William Hill's shareholders scraped through a vote in favour of the hefty 1.2m pounds bonus retained by Chief Executive Ralph Topping, while 49.9 per cent expressed their anger towards the sizeable remuneration packet.
At Tuesday's annual general meeting, the payout was passed by 261.1m votes, with 260m voting against it and 17.6m choosing to withhold.
The bonus is equivalent to two times Topping's salary and prompted the Association of British Insurers to issue an amber top alert on the company.
Subscribe to MoneyWeek
Subscribe to MoneyWeek today and get your first six magazine issues absolutely FREE
Chairman of the FTSE 250 bookmaker, Gareth Davis, said: "Whilst we recognise that some shareholders are not supportive of this one-off agreement, we believe that there is widespread appreciation of the very significant contribution of Ralph Topping to the success of William Hill. This is evident from the high level of votes in favour of re-electing all the directors, including Ralph who received 99.8% support.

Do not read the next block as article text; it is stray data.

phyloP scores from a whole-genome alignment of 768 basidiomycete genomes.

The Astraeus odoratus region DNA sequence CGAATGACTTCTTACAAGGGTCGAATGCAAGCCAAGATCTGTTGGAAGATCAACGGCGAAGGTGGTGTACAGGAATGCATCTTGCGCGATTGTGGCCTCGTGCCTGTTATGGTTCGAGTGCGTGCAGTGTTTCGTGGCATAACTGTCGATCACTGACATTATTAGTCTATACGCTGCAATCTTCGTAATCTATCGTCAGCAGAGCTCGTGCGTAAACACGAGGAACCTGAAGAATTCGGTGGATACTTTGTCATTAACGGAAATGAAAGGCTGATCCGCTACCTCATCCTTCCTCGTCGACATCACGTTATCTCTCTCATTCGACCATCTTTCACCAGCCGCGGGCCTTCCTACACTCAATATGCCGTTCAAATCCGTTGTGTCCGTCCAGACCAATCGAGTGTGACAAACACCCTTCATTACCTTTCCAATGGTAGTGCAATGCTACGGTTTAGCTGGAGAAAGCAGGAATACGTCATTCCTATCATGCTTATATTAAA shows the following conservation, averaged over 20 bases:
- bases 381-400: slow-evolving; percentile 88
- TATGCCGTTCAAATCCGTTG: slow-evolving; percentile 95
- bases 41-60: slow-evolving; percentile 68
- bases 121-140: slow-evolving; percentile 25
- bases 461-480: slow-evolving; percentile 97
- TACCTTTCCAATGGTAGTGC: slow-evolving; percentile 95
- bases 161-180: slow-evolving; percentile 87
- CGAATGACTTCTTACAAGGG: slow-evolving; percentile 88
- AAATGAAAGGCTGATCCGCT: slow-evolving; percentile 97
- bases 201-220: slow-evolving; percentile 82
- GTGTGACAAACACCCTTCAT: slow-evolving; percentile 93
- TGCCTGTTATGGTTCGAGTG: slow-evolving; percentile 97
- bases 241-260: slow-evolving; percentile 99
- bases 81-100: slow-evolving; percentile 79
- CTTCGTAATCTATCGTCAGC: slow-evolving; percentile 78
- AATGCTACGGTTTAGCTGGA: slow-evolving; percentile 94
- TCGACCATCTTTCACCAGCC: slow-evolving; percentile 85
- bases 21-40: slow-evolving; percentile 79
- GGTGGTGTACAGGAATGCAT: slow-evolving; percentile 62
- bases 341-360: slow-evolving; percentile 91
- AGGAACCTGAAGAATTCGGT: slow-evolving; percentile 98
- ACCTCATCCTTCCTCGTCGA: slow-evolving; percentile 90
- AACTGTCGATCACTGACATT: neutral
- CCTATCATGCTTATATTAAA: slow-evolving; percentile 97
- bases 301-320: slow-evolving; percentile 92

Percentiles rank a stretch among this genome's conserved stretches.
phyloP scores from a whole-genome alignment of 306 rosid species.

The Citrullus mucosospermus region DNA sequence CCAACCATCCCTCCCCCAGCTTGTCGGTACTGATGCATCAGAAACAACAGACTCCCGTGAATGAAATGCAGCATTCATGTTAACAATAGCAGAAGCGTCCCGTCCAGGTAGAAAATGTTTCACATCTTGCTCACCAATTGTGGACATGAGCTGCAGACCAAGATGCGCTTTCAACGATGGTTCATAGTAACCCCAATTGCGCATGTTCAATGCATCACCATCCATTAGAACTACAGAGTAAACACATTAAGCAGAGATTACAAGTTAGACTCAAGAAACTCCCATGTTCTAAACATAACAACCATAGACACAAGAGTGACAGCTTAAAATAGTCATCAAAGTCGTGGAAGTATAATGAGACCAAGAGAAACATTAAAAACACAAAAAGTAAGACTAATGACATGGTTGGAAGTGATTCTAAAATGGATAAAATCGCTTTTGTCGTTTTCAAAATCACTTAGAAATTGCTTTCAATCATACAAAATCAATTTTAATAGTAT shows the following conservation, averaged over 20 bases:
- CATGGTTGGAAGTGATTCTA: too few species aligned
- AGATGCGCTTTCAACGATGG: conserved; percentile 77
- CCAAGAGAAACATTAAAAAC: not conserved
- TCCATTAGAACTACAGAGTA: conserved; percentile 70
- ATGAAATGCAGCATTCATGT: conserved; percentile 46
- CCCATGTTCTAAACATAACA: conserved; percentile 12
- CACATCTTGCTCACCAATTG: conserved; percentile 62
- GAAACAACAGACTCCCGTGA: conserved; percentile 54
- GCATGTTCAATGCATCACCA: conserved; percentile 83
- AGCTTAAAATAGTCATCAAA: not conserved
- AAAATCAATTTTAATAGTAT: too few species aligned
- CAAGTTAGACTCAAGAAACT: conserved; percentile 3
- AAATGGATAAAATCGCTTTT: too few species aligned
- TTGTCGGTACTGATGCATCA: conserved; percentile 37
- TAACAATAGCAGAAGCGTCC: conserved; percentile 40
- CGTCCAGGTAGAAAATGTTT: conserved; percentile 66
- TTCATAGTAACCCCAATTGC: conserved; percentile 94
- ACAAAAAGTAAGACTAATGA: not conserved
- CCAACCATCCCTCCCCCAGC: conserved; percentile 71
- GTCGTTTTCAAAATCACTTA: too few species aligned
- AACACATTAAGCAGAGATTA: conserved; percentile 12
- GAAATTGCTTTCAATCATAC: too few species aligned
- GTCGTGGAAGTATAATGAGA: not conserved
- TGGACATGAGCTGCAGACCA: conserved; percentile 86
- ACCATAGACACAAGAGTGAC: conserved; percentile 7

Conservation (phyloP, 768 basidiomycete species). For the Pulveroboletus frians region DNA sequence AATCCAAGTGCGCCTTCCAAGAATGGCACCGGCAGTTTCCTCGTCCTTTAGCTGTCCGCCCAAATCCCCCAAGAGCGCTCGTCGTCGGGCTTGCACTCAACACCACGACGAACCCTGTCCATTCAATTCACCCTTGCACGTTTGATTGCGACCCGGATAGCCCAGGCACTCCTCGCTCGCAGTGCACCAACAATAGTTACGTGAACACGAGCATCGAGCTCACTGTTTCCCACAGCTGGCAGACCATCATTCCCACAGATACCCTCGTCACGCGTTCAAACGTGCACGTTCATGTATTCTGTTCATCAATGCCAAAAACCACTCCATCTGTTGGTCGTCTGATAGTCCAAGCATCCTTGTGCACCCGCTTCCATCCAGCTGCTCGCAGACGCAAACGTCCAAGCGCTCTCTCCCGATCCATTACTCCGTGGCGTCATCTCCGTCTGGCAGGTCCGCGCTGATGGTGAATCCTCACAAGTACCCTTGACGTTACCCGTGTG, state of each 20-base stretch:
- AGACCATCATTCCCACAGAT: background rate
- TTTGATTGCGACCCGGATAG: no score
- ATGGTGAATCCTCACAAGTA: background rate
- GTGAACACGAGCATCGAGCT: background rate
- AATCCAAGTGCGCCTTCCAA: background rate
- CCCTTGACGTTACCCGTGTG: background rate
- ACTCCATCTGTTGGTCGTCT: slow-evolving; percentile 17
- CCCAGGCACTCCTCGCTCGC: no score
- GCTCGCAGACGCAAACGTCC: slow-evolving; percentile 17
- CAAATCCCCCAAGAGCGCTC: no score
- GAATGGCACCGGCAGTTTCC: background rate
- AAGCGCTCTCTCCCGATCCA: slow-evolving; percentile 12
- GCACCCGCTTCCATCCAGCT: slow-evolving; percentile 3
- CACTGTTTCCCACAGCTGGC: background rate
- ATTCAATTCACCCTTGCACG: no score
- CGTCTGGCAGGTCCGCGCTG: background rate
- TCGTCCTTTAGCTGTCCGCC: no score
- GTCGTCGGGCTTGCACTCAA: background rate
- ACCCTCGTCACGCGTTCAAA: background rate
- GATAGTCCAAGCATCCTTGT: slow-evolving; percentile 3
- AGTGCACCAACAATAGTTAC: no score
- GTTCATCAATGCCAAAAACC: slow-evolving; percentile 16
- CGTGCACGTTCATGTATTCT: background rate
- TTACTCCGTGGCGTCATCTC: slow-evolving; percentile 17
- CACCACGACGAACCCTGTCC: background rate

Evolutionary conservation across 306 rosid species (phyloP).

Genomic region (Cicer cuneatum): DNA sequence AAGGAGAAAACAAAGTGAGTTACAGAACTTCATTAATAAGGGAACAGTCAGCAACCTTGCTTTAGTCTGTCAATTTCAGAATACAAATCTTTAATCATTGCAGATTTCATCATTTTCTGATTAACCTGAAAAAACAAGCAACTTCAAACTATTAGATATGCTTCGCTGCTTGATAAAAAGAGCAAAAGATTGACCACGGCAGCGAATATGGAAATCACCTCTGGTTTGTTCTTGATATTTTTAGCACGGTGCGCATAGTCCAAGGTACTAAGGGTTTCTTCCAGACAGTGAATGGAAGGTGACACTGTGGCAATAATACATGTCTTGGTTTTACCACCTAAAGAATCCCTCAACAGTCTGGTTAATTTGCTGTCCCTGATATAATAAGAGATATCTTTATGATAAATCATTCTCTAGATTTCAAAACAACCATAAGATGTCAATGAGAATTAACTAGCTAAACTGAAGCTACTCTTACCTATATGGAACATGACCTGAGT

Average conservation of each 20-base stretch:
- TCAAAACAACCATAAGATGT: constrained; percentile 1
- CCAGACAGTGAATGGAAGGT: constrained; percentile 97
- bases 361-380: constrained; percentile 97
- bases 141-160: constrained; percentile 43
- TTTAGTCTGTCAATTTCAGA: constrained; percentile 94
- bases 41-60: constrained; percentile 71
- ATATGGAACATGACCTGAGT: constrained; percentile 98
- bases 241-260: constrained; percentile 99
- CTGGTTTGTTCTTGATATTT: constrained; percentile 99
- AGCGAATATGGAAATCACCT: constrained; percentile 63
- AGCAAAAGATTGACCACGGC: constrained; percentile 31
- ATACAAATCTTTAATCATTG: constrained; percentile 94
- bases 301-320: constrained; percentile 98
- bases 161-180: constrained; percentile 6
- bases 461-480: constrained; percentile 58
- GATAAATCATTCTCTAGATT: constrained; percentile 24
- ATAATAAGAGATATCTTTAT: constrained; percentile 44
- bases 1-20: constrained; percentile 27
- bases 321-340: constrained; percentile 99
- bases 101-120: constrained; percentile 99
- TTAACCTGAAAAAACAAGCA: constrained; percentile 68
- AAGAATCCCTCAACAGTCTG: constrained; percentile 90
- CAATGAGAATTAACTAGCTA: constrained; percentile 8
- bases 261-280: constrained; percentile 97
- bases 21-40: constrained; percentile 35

"We consulted with the majority of our major shareholders and most recognised the importance of what was being put in place for William Hill's future. Whilst many of our largest shareholders supported the Remuneration Report resolution, one of the most influential vote advisory bodies recommended a vote against. It appears that a large number of shareholders across our share register voted in line with this recommendation.
"The board believes this exceptional delivery should be reflected in Ralph Topping's remuneration and has effected the catch-up in his salary over the last couple of years."
In a vote on whether to re-appoint Topping, 99.76% voted in favour.
By 15:30, the firm's share price was down 1.95% to 266.60p.
Should your business invest in a VoIP phone service?
Here's what you need to know about VOIP (voice over IP) services before landlines go digital in 2025.
By David Prosser Published
M&S is back in fashion: but how long can this success last?
M&S has exceeded expectations in the past few years, but can it keep up the momentum?
By Rupert Hargreaves Published